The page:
Document Type


Publication Date

Fall 2020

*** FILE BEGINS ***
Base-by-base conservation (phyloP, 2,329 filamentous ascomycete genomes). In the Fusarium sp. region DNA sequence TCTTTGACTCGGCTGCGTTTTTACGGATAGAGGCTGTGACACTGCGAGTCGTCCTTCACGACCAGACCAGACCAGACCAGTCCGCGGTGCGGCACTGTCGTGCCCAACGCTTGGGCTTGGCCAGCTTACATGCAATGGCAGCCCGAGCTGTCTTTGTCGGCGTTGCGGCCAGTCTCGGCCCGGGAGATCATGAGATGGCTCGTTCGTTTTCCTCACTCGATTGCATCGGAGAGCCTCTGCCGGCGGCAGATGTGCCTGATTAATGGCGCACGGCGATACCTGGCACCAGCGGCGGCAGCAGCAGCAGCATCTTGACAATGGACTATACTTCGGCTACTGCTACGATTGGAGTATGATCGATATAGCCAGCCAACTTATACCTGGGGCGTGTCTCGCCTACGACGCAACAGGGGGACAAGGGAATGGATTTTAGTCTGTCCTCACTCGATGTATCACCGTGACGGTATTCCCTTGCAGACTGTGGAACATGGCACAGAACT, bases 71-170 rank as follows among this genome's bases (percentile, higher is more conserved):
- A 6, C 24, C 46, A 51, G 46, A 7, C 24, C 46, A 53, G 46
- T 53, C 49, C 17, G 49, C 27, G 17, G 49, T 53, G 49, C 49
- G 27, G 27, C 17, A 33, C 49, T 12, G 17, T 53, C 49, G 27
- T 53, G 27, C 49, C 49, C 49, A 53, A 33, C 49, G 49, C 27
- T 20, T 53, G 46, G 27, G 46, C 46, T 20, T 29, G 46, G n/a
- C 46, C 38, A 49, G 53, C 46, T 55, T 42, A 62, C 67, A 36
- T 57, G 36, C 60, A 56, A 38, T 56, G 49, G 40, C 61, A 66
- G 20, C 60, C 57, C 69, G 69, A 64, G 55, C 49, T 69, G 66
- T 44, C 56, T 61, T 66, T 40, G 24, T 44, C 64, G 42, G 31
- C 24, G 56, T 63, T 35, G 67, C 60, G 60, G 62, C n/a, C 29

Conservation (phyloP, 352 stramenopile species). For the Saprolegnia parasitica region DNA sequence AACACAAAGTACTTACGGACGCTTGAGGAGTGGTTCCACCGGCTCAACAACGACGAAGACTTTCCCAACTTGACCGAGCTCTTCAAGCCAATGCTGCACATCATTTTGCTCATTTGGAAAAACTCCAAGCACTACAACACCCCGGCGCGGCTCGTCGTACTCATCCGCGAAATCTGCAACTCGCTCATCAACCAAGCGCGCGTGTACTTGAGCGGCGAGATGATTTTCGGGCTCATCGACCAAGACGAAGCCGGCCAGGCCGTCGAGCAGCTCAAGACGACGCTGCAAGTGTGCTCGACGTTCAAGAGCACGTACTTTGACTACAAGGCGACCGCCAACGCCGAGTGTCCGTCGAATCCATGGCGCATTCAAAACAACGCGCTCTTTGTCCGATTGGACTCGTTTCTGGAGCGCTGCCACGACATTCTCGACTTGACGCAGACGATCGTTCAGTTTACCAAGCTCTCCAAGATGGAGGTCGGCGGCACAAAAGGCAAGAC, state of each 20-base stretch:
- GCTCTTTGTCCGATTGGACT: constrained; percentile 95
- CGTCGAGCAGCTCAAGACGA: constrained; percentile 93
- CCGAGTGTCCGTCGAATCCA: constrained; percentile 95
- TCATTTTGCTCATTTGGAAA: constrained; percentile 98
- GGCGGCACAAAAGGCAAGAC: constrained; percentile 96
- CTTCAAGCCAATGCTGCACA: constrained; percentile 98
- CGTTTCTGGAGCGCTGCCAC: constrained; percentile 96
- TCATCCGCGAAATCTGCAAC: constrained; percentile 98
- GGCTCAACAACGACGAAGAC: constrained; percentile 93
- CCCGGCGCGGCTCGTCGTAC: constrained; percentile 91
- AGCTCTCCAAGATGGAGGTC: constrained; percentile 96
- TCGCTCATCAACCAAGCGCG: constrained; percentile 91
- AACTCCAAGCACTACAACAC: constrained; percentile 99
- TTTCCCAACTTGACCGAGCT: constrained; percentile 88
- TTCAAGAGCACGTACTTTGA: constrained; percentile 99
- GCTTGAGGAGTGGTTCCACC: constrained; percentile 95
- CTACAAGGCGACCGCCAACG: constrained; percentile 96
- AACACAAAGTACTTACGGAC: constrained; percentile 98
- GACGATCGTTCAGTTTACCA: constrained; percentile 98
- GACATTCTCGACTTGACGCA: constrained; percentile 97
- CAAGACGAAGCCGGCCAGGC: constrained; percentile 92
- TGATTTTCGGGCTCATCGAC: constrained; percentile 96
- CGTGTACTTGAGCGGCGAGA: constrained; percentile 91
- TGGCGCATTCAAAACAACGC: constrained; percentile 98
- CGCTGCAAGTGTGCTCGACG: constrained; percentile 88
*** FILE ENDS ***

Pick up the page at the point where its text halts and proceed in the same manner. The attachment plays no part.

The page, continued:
This action research study focused on first-year teachers who were assigned to teach in grades 6-12 at a suburban school district and were involved in a mandated new teacher mentor program. The researcher evaluated participants’ self-efficacy using the Teachers’ Sense of Efficacy Scale (TSES) and a series of qualitative questions to determine if a first-year teacher’s self-efficacy changes during the first semester of their mentorship experiences and if each domain of a first-year teacher’s self-efficacy (student engagement, instructional strategies, or classroom management) changes during the first semester of their mentorship experience. The results provide promising, albeit not conclusive, findings in support of mentorship mitigating the decline of first-year teachers’ self-efficacy, and the researcher was able to identify targeted areas of support for the participants within the three domains of self-efficacy. Therefore, the study affirms the need for continued research analyzing correlations between new teacher self-efficacy and mentorship.